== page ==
Huffpost Fifty
The Blog

Featuring fresh takes and real-time analysis from HuffPost's signature lineup of contributors

Jessica Langbaum, Ph.D. Headshot

Can We Prevent Alzheimer's?

Posted: Updated:

Every 69 seconds, someone is diagnosed with Alzheimer's disease. According to the Alzheimer's Association's annual report on the state of the disease in the United States, one in three seniors dies of Alzheimer's disease or other types of dementia. These are sobering figures surrounding the rapidly aging population in the United States.

As researchers continue to focus on the quest to stop this disease, Alzheimer's prevention efforts provide a glimmer of hope. Championed and led by Banner Alzheimer's Institute (BAI), the Alzheimer's Prevention Initiative (API) is an international collaborative formed to launch a new era of Alzheimer's prevention research by evaluating the most promising therapies and doing so as quickly as possible.

Alzheimer's begins to develop in the brain long before any symptoms appear. Studies have shown that changes in the brain happen far earlier than anyone first thought. These "silent" years may be the critical period in which to intervene, and we need to find effective ways to slow or stop further damage in the brain, if not prevent the disease altogether.

However, as this cutting-edge research moves forward, filling Alzheimer's trials is proving to be a major barrier facing researchers. Many trials need up to 30,000 willing participants to fill a 2,000-person trial which can delay critical research up to two years. This is discouraging, given Alzheimer's remains the only condition among the top 10 causes of death that has no cure or treatment.

BAI created the Alzheimer's Prevention Registry to accelerate much-needed research. With the Registry (http://endalznow.org), the infrastructure is now in place to help recruit participants from across the country and match them to researchers within their community.

The Registry draws on the support of its other partners, the Geoffrey Beene Gives Back Alzheimer's Initiative and the Alzheimer's Research Forum, and the guidance of leading U.S. researchers and advocates. Much like the Army of Women (http://armyofwomen.org), the goal is to recruit 250,000 individuals over the age of 18 who are committed to helping end Alzheimer's before another generation is lost. It takes only a minute to sign up and is one of the easiest ways people can get involved in the fight against this devastating disease.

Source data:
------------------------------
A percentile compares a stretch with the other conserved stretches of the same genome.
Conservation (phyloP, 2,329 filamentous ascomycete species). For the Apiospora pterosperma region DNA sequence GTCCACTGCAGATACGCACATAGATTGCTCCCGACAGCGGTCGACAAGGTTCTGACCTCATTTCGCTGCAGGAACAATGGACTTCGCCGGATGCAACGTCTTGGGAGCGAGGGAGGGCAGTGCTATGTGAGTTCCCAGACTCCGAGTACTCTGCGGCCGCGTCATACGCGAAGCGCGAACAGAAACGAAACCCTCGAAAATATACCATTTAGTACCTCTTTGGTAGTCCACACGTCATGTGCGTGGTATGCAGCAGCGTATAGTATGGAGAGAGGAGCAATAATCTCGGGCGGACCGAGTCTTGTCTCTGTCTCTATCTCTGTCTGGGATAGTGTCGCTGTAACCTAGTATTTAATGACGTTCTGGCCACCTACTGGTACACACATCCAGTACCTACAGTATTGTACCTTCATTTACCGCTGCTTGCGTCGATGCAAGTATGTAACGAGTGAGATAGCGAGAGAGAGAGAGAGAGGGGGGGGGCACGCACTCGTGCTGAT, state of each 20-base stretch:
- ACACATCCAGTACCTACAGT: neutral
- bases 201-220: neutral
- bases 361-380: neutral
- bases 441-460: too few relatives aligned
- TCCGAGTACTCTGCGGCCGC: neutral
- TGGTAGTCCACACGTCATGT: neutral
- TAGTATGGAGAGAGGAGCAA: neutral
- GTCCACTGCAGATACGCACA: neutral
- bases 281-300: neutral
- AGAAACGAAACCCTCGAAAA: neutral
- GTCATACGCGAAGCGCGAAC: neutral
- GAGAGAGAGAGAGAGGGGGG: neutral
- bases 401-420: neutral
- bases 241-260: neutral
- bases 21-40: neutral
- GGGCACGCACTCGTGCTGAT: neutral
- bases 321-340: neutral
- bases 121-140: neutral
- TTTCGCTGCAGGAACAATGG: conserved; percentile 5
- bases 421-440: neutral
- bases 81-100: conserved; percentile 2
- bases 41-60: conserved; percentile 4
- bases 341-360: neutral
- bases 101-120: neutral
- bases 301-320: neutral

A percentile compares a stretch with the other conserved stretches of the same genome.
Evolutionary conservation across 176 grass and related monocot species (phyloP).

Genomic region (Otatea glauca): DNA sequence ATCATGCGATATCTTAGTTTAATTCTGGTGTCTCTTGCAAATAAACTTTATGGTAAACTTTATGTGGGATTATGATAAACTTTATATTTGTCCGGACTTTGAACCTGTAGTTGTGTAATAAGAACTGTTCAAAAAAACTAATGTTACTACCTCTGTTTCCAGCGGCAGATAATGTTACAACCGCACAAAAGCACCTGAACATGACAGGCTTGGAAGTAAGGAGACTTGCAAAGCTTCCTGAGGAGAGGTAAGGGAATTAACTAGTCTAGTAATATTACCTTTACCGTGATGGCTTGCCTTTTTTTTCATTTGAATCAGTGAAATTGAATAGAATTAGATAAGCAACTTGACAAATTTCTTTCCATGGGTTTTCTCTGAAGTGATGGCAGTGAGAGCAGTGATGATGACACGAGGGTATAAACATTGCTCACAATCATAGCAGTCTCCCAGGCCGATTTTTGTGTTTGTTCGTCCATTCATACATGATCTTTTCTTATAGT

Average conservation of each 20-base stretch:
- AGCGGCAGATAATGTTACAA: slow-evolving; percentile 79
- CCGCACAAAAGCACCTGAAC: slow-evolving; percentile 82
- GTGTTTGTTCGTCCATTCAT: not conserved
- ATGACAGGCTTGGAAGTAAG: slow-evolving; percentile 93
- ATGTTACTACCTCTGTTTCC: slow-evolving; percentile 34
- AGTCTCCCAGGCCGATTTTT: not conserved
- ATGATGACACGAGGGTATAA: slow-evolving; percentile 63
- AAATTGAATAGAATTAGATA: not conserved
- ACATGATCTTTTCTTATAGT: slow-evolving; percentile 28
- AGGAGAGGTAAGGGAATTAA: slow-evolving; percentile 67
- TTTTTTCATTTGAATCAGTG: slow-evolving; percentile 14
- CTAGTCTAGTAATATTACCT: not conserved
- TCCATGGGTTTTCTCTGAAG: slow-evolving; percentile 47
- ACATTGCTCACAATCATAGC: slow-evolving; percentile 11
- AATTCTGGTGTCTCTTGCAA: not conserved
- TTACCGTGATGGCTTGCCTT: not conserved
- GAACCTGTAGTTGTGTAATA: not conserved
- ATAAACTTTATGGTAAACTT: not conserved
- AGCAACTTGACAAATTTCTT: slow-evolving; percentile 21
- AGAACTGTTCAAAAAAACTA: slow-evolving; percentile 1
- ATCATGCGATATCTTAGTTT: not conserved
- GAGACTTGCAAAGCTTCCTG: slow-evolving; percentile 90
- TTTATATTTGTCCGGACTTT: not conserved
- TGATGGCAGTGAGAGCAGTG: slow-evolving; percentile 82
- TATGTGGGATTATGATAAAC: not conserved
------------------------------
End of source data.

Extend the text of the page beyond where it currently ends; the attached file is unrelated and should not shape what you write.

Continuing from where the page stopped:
Americans who have been touched by this disease are enrolling to move the needle on Alzheimer's research and awareness. Just take Nancy Hetrick. Nancy's grandfather was one of 14 children, all of whom developed Alzheimer's. Her family watched their grandfather deteriorate and eventually pass away. Because of this experience, her dad told the family he did not want to be a burden if he were to develop the disease. Her father began to show symptoms of early-onset Alzheimer's in his 50s and suffered with the disease for more than 20 years.

Soon after losing her father, Nancy's mother began to show signs of Alzheimer's. She now is her mother's primary caregiver. Her mother is one of three children, all of which are afflicted with the disease. With such a grim outlook for Nancy and her family, she's not standing on the sidelines.

Nancy and her three sisters joined the Alzheimer's Prevention Registry to make an impact in the fight against the disease that has ravaged their family. It is Nancy's hope that through her family's participation and the participation of others across the country, researchers will identify a way to treat and ultimately prevent the disease before it wreaks further devastation on her family and the many other families struggling with Alzheimer's.

This grassroots movement is only getting started. With your help, we can increase momentum in the fight to end Alzheimer's.

Earlier on Huff/Post50:

Close
Healthy Food Habits For Optimum Brain Health
of
Share
Tweet
Advertisement
Share this
close
Current Slide